Born and raised in Los Angeles
Fought as amateur middleweight boxer
Invested $5000 compensation money (for falling down an elevator shaft) in copper mine; soon after company failed
Legal representative for Montana Mining Company
Opened own law offices in Los Angeles; soon after, proved unsuccessful and closed down
After trying to sell songs, entered films (with help of friend David Butler); worked as assistant script supervisor to Tod Browning
Directed one sequence in "Outside the Law", helmed by Tod Browning
Isloated feature directing debut, "Society Secrets"
Joined Hal Roach studios, turning out numerous shorts beginning with "Publicity Pays" (1924)
Named vice president in charge of production at Roach
Left Roach to work freelance
Helmed first dramatic film "Wild Company"
Directed Gloria Swanson in "Indiscreet"; reportedly rewrote the script just ten days before filming
Signed with Paramount; first film under new deal, "Duck Soup" (1933), starring the Marx Brothers
Guided an all-star cast including Burns and Allen, Charles Ruggles and W C Fields in "Six of a Kind"
Helmed "Belle of the Nineties", written and starring Mae West
Had success with "Ruggles of Red Gap", starring Charles Laughton
Continued with comedies, directing Harold LLoyd in "The Milky Way"
Offered to go off salary to be allowed to film "Make Way for Tomorrow"; when film proved a boxoffice failure, fired by Paramount
Hired by Columbia for one-shot directing gig; won first Best Director Oscar for the screwball comedy "The Awful Truth", starring Irene Dunne and Cary Grant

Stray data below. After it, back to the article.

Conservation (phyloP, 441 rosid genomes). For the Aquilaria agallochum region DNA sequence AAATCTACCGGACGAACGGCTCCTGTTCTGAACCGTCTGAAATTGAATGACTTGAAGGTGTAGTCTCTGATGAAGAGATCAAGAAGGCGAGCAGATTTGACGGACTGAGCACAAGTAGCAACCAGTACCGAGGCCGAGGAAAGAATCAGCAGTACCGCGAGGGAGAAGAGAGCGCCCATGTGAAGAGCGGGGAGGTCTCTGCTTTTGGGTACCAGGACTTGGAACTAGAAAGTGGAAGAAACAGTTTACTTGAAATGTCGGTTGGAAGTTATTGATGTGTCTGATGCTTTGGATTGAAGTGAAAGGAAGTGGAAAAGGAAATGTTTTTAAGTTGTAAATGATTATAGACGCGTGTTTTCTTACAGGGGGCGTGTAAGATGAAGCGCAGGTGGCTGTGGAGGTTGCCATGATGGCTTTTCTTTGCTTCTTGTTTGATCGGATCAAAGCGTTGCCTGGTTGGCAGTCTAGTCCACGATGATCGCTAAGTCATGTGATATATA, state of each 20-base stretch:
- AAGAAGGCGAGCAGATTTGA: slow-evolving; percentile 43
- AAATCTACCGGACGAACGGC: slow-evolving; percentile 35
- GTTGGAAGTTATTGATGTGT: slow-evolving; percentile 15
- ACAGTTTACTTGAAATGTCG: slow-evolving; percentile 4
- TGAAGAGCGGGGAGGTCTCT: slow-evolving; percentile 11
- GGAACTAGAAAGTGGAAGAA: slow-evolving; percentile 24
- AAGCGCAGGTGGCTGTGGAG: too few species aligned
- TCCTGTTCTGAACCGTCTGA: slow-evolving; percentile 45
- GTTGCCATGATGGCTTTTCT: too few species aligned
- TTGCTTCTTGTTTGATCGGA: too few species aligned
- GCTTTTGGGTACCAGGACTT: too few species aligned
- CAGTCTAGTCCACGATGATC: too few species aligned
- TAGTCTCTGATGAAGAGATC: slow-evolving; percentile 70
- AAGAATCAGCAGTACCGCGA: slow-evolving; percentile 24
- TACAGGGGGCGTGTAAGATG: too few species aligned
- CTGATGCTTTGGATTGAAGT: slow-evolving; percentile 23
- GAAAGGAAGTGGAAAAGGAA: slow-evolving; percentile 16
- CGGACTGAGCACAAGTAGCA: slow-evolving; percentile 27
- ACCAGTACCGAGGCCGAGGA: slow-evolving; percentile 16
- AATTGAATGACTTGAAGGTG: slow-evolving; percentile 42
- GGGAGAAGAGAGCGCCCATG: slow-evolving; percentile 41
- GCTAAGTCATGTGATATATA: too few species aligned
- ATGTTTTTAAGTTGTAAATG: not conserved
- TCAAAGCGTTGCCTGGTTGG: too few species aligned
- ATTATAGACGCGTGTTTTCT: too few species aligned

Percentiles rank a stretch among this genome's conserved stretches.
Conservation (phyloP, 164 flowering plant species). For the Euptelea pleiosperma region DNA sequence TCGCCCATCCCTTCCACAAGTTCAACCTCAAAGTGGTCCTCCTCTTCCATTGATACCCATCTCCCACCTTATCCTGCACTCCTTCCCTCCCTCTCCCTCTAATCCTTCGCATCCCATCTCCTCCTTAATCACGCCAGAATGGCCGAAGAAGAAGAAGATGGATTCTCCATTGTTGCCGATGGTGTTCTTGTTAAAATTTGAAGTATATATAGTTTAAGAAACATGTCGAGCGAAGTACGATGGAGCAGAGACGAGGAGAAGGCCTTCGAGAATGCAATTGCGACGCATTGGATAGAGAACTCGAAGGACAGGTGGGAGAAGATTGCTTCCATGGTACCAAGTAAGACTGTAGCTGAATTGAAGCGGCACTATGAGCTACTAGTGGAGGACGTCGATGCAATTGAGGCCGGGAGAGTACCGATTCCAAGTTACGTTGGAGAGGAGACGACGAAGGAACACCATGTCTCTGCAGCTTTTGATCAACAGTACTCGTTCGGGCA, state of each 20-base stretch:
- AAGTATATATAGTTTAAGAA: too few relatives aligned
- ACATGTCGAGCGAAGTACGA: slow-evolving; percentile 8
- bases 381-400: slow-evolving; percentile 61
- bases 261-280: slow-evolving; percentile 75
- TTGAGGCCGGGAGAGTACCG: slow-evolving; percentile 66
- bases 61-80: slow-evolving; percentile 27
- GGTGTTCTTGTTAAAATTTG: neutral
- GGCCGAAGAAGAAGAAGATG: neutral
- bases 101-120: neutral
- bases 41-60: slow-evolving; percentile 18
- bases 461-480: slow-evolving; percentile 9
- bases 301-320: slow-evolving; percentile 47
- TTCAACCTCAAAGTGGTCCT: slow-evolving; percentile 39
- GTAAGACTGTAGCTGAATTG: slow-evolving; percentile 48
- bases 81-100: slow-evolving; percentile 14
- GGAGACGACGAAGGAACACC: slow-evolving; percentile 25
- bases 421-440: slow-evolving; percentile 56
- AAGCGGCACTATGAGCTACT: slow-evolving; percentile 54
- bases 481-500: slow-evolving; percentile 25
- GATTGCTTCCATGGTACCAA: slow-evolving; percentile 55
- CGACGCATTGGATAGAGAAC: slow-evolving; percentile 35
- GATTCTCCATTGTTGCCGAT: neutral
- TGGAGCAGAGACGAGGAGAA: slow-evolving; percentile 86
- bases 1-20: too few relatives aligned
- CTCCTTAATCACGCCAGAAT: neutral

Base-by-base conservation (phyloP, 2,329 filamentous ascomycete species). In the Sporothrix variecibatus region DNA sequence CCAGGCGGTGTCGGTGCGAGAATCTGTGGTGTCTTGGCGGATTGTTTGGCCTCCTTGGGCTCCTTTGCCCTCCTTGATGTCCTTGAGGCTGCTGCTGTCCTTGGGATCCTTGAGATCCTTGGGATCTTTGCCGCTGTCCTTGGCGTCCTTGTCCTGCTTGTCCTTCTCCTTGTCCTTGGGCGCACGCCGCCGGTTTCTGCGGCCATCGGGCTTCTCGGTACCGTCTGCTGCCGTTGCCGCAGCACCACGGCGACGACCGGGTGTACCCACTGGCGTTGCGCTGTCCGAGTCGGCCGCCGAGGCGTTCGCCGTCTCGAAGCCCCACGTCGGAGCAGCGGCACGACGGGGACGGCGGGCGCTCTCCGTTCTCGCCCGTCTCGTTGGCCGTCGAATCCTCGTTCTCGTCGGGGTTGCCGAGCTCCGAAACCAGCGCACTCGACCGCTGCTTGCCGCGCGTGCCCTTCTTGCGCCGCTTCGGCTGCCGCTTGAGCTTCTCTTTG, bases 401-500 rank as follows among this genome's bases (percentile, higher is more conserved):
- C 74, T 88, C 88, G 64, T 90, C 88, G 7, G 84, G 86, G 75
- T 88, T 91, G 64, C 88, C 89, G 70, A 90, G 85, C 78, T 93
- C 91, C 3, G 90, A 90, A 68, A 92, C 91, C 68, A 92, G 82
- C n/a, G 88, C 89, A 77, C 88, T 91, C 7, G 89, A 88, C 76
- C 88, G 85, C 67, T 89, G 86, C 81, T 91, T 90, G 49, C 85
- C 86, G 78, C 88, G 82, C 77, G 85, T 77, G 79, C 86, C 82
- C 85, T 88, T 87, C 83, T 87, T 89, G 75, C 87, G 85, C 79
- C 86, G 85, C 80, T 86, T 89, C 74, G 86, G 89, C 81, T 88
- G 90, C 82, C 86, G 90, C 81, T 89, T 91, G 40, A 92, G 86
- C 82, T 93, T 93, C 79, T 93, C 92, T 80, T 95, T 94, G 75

Signed contract with RKO
First film for RKO, "Love Affair", starring Charles Boyer and Irene Dunne
Injured in a car accident
Due to injuries, served as producer on "My Favorite Wife", reteaming Dunne and Grant
Tied up in litigation with Howard Hughes over an aborted film project
Received second Best Director Oscar for "Going My Way", starring Bing Crosby
Named "top employee in the country," having earned in one year a salary of $1,113,035
Formed Rainbow Productions with Bing Crosby, Hal Roach, Buddy De Sylva and David Butler; served as president; first Rainbow feature, "The Bells of St. Mary's" (1945), a sequel to "Going My Way"; company sold to Paramount in 1951
Testified before the House Un-American Activities Committee
Helmed the anti-Communist propaganda film "My Son John", with Helen Hayes
Remade "Love Affair" as "An Affair to Remember", teaming Cary Grant and Deborah Kerr
Final film, "Satan Never Sleeps"